By now we all have heard and are in shock about the army psychiatrist Nidal Malik Hasan who went on a rampage and shot and killed 13 people while injuring up to 25 or 30. This mass killing is heart-wrenching, disturbing and left many of us with a whole lot of questions. Was it an act of terrorism? That is being suggested on some of the news stations? Was it a mental health situation? Was it Post Traumatic Stress (PST)? Combat fatigue? Hopelessness? All this has come up. But how deep and honest are people willing to look into any of these questions?
It was just a year and a half ago (March 2008) on the 5th anniversary of the War in Iraq, 200 US military veterans and active duty soldiers came to the National Labor College in Silver Spring Maryland to give eye-witness accounts, riveting and disturbing testimony of what was going on in the trenches. Called Winter Soldier: Iraq and Afghanistan, it was inspired by a similar event called Winter Soldiers where Vietnam vets talked about what was really going on in the battlefield back in 1971.
In both 1971 and in the three days of testimony in 2008, the mainstream media all but ignored what was going on. Seems like no one really wanted to discuss what these soldiers were talking about. Probably cause it would have called a lot of people to be accountable. Not just the politicians who voted for us to rush to war, but also the media which was complicit both in blindly going along and then not really reporting what was going on. If folks recall in 2008, we had what are called embedded reporters. They’re press people who are living alongside and riding with the soldiers. When they did their reports, their accounts were nothing like the accounts the Winter Soldiers gave. One has to wonder if these embedded reporters were really doing their job or just being a mouthpiece for the pentagon. Hence they attempted to downplay and ignore it. In 1971 there was an attempt to discredit the Winter Soldier testimonies, but time has shown that those soldiers were truthful and that there was political motivation at trying to shut them down..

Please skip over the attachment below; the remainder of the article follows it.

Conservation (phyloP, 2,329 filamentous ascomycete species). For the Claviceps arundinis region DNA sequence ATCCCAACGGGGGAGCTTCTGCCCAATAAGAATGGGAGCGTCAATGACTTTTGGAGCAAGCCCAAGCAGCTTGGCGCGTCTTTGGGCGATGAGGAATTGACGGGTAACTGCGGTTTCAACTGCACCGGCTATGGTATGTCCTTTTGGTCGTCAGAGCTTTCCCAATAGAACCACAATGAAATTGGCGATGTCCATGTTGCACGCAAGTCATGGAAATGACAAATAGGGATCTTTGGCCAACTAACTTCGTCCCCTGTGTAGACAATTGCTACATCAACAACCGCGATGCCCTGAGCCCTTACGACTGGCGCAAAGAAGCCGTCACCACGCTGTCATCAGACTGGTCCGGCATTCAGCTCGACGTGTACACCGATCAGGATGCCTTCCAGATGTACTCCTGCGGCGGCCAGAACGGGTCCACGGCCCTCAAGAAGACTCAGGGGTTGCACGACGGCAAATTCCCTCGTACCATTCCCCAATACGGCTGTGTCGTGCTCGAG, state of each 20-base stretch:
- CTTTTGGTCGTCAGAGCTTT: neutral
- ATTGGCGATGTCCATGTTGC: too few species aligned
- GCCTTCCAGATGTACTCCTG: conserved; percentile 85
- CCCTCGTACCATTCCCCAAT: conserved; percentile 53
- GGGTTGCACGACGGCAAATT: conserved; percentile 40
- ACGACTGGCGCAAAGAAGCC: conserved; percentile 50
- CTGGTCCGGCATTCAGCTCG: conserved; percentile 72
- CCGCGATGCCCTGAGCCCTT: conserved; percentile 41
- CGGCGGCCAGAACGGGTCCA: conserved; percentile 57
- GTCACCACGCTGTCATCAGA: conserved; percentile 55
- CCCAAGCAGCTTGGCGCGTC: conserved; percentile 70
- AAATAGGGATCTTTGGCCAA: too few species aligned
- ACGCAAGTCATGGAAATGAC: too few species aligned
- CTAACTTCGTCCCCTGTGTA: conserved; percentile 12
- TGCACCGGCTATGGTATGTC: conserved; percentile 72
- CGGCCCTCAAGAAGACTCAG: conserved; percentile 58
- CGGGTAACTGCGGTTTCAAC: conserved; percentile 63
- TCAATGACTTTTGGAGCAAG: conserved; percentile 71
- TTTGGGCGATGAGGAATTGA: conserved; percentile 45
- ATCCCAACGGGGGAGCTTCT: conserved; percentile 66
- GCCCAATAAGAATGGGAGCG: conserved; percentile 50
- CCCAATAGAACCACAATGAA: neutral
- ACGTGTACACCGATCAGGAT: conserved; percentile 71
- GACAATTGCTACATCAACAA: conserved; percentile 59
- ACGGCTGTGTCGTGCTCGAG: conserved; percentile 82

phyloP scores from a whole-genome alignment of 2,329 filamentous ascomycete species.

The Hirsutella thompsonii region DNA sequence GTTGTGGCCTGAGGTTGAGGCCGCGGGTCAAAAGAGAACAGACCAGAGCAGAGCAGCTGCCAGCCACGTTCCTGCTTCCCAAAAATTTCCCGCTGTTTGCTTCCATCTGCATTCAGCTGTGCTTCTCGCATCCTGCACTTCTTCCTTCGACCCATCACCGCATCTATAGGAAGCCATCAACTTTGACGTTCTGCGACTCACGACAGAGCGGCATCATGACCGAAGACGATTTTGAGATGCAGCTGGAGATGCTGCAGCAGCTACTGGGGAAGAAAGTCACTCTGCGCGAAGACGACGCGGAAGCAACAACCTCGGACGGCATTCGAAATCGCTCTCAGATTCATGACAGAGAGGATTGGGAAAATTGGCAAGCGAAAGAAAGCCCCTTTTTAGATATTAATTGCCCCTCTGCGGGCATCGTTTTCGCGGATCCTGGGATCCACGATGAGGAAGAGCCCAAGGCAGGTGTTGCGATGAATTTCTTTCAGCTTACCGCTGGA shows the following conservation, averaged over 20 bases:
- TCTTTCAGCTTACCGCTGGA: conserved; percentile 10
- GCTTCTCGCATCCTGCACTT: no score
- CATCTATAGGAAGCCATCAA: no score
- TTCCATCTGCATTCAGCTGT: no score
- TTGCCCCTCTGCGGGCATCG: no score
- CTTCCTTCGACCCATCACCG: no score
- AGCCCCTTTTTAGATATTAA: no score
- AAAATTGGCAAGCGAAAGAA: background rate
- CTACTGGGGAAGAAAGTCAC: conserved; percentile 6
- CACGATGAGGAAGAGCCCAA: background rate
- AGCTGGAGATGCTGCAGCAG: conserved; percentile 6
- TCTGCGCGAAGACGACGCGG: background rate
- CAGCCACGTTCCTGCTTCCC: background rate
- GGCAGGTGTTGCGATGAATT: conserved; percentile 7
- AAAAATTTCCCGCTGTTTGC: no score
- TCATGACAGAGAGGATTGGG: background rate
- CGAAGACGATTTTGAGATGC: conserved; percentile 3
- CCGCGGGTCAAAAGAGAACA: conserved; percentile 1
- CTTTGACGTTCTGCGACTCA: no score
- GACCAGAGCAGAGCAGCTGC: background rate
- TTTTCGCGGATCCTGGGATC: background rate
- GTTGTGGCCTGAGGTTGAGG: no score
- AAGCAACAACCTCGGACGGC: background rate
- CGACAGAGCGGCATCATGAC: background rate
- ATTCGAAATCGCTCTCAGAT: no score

Had you heard any of the 2008 testimonies and eye-witness accounts, the first thing that would have come to mind was that many folks who are on the battlefield and set to return to our communities are going to need some help to process all that they experienced. The Winter Soldier testimonies talked about the dehumanizing condition, things they did and witnessed. You have to be mentally disturbed if you weren’t moved or bothered by what was spoken. The Winter Soldier Testimonies said to me, that as a country the mental well-being of these returning young men and women had best be top priority. It became clear to me that there is a huge separation of those who are on the battlefield and in combat and those who like to talk shit about going to war and barking orders. You can check out Winter soldier stuff here: http://ivaw.org/wintersoldier. You can also hear some of the reports here on Democracy Now http://www.democracynow.org/shows/2008/3/17, http://www.democracynow.org/shows/2008/3/18, http://www.democracynow.org/shows/2008/3/19